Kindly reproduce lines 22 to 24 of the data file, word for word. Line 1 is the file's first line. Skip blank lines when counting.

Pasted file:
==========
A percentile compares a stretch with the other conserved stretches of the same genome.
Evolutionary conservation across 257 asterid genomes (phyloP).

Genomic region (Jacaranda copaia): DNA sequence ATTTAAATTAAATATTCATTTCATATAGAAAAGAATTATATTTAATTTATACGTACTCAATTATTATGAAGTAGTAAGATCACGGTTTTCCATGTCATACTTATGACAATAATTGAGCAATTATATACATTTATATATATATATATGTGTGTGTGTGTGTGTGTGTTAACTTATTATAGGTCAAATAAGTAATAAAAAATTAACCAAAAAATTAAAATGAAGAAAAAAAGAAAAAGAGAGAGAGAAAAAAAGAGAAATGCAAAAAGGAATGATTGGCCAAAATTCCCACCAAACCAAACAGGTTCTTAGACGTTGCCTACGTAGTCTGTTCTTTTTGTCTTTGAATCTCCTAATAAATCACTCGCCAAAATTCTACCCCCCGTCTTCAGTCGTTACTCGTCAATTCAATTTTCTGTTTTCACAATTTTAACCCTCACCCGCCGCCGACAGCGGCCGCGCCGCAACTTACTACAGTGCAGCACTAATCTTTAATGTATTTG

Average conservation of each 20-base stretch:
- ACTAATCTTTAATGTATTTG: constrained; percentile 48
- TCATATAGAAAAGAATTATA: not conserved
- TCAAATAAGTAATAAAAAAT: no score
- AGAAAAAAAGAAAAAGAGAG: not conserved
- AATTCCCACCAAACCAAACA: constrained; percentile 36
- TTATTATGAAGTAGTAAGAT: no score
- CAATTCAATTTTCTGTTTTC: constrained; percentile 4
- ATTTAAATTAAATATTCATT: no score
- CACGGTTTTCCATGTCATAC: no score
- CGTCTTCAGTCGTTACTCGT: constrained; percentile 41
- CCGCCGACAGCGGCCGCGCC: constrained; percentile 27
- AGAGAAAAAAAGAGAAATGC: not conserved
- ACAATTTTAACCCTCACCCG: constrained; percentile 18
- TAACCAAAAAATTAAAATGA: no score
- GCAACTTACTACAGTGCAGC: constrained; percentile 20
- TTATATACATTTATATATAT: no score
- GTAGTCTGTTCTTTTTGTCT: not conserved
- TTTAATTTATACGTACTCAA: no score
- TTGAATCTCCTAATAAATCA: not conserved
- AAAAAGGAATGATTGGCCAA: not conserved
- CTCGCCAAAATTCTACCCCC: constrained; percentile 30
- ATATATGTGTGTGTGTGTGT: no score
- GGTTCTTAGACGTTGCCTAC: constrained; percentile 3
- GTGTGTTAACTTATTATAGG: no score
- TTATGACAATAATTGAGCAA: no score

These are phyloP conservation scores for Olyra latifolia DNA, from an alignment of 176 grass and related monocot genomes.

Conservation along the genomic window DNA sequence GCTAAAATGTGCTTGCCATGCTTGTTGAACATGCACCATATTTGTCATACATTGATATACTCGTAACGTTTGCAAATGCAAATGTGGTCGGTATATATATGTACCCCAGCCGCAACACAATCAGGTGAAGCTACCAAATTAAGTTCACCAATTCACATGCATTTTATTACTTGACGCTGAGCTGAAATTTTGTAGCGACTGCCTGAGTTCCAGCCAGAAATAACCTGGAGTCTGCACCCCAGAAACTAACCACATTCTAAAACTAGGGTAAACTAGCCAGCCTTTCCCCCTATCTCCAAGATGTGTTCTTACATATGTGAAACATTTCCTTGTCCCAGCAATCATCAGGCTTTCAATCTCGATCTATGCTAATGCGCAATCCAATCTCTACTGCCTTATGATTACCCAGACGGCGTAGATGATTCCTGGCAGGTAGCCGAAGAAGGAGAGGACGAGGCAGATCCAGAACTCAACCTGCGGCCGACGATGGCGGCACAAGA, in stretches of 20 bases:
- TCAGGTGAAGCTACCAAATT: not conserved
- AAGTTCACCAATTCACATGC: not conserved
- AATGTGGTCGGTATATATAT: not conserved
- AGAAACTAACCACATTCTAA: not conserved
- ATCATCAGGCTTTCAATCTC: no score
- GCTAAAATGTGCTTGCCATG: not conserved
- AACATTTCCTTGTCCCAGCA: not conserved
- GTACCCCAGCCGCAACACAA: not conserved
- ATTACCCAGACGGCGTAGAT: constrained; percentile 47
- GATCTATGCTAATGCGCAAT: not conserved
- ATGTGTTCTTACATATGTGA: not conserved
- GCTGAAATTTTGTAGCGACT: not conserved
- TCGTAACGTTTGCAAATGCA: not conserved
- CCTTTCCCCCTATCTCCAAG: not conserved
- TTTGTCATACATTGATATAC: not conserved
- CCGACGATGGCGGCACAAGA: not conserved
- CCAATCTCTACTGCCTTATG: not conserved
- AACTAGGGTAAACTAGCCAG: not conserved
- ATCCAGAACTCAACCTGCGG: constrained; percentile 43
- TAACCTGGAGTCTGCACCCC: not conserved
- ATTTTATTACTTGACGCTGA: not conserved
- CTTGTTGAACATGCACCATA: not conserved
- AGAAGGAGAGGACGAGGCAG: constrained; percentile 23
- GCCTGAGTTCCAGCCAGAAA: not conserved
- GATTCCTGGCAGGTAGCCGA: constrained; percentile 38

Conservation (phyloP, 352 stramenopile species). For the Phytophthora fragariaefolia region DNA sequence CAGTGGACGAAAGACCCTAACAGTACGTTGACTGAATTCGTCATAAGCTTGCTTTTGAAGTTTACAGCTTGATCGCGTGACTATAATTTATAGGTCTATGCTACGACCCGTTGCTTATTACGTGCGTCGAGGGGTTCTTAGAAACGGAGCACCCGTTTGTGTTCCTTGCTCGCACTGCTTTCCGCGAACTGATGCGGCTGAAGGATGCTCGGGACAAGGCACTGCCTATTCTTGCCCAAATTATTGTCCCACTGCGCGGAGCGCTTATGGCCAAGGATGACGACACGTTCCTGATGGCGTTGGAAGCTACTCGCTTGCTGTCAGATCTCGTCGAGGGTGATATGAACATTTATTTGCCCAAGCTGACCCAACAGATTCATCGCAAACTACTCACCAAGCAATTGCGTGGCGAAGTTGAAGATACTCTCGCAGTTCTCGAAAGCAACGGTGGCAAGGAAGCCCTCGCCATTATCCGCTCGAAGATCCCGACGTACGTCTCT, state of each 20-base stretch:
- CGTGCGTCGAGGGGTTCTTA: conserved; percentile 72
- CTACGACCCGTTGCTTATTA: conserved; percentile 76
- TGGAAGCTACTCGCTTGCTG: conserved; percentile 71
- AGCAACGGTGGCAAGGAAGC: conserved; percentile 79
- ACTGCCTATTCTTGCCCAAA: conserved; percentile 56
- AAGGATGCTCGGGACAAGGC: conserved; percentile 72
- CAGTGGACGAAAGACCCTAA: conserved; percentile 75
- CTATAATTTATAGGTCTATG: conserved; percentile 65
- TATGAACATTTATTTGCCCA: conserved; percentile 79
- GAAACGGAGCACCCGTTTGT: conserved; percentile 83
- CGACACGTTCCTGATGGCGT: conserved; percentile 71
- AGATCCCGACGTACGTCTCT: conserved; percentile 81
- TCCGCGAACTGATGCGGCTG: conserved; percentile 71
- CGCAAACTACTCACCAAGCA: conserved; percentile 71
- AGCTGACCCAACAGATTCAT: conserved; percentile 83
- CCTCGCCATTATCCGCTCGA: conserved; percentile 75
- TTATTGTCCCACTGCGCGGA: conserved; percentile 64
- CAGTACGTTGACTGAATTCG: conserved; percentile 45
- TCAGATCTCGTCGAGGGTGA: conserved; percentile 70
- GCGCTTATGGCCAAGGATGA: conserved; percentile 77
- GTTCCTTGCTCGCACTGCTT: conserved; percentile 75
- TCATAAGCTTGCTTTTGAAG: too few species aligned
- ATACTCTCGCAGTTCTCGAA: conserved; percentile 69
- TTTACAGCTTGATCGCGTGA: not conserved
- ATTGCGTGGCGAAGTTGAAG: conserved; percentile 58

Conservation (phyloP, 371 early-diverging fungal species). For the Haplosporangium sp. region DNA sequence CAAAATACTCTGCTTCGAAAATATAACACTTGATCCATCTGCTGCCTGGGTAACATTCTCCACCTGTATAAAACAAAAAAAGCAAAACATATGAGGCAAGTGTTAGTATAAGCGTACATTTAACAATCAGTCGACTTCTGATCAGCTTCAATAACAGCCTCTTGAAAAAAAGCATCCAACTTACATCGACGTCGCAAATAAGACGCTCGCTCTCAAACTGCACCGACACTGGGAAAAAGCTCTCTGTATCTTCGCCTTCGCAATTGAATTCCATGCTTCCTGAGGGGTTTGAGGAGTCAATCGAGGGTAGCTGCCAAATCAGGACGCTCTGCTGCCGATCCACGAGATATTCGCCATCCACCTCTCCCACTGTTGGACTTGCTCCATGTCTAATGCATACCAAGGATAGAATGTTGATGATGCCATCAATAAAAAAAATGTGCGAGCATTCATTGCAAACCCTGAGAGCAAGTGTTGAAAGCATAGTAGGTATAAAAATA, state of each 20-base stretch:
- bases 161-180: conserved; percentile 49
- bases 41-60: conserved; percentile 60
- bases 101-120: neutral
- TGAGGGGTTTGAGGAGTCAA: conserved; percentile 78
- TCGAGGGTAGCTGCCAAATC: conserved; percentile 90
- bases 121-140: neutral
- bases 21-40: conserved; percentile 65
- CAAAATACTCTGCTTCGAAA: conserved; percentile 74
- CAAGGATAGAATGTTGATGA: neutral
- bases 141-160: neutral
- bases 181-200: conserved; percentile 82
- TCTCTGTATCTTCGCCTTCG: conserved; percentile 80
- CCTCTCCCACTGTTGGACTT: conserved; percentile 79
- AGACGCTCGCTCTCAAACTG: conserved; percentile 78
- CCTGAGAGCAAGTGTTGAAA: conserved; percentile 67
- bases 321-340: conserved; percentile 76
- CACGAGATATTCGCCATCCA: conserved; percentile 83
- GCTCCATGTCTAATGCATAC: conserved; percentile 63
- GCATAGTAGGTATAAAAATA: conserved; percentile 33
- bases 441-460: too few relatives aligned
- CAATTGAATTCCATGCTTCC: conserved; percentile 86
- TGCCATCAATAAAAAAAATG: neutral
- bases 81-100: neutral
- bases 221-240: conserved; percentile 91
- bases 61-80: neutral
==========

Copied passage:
- TTTAATTTATACGTACTCAA: no score
- TTGAATCTCCTAATAAATCA: not conserved
- AAAAAGGAATGATTGGCCAA: not conserved